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The Talking Capitalism blog is a way to share words and images from Sarah's road trip 2018 but also from members of the Talking Capitalism Collective and others. 


Posts from the road trip will appear on The Blog page but only posts from the road (Sarah's and those of people she meets) will appear on the Road Trip page. 


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Spark Plugs & Being Selective About Work

Jim Kin (and Oscar), Republic OH 9/11/18

Jim and Oscar stopped by my site at the campground in Republic., in northwestern Ohio We chatted a bit about how capitalism has worked in his life.

Jim grew up on his family's farm in nearby New Riegel. At 18 he started working at a Ford spark plug factory in Fostoria (not far away). He described the plant being sold in the early 1970s because "the government told them they had to sell because of monopoly". Later, when I had a chance to look online, I found the case he was referring to, Ford Motor Co. v. United States, 405 U.S. 562. According a report at the time, "The ruling on the 1961 acquisition re quires Ford to sell the spark plug factory in Fostoria, Ohio, and not to manufacture spark plugs for 10 years. In Dearborn., Mich., Ford expressed disappointment with the decision. Justice William O. Douglas said for the court, that acquisition aggravated an already oligopolistic, or limited market, but with new merchandisers expected to grow substantially in the next decade, the separation of Ford from Autolite should increase the competition". (The New York TImes, 3/30/1972)

According to Jim, at the time of the sale the plant employed 1,400 people. He continued working under new owners Allied Signal and retired after 30 years at the age of 48 with a pension. Eventually the factory was resold and eventually production was moved to Mexico. Recently a rubber company has bought the building. Jim said that these days a number of small manufacturing plants (tool and die, plastics, etc.) operate in the area around Tiffin (the larger town nearby).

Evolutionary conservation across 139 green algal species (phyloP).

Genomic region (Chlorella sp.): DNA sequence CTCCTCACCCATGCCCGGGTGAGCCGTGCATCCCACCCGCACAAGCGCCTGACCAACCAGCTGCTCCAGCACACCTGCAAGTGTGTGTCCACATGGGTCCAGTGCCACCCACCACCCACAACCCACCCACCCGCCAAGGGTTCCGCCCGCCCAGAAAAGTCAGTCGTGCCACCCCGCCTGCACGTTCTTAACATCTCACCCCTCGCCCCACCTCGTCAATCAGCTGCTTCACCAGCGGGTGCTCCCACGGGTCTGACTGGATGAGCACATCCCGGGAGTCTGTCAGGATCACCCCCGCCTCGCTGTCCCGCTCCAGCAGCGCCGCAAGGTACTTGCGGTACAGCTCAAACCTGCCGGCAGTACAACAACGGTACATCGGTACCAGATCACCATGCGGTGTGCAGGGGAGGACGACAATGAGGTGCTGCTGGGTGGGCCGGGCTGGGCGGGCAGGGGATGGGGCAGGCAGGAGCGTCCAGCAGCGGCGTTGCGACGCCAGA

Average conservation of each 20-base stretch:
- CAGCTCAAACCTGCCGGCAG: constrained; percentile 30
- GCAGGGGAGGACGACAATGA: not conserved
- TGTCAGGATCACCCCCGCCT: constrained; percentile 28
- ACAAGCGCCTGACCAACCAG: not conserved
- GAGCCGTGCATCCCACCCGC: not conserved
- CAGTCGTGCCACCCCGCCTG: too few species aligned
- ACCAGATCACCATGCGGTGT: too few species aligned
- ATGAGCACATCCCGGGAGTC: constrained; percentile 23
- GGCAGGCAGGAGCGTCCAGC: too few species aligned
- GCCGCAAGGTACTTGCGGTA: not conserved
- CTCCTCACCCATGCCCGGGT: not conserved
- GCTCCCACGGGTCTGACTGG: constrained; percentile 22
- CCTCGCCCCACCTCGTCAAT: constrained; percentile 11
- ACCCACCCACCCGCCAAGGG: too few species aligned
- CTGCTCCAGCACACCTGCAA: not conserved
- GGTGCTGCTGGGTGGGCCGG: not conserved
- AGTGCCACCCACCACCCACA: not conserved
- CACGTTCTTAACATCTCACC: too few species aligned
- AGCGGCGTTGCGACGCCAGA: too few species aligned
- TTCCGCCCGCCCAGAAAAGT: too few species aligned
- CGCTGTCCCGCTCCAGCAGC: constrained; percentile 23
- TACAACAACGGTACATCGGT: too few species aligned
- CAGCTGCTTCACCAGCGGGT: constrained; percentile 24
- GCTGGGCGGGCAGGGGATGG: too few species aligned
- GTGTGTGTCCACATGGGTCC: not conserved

As for agriculture, he described how over the last 30 years many smaller family farms had been sold to local families (not multi-national firms) with more capital to invest. He said these larger farms (3,000-8,000 acres) had the money to buy big equipment, GPS-guided combines and tractors, etc. Most dairy farms closed in the 1980s when, he said, "the government bought up their cows to limit production and control prices". Later, dairy farmers couldn't get back into production because newer regulations required expensive stainless steel equipment they couldn't afford. These days, "it's all corn, wheat and soybeans".

After he retired from the spark plug company Jim worked in the area to walk the fields, certifying fields for Monsanto. Eventually he moved to Florida and he continues to live there in the winter months, returning to his RV in Republic during the summer. In Florida he is very happy with his job driving a motor coach: "I never knew there was a job out there I have so much fun at!". He drives groups of kids, retirees and others on excursions and, "everyone shows up in a good mood". As he said, smiling, at this point in his life it's important to him to "be very selective about work".

Jim's brief account of capitalism in his - and his community's - life highlighted interactions between government, democratic authority and business as well as the impact of work on our lives. Thank you, Jim, for taking the time to talk!

Corn near Republic OH, 9/11/18

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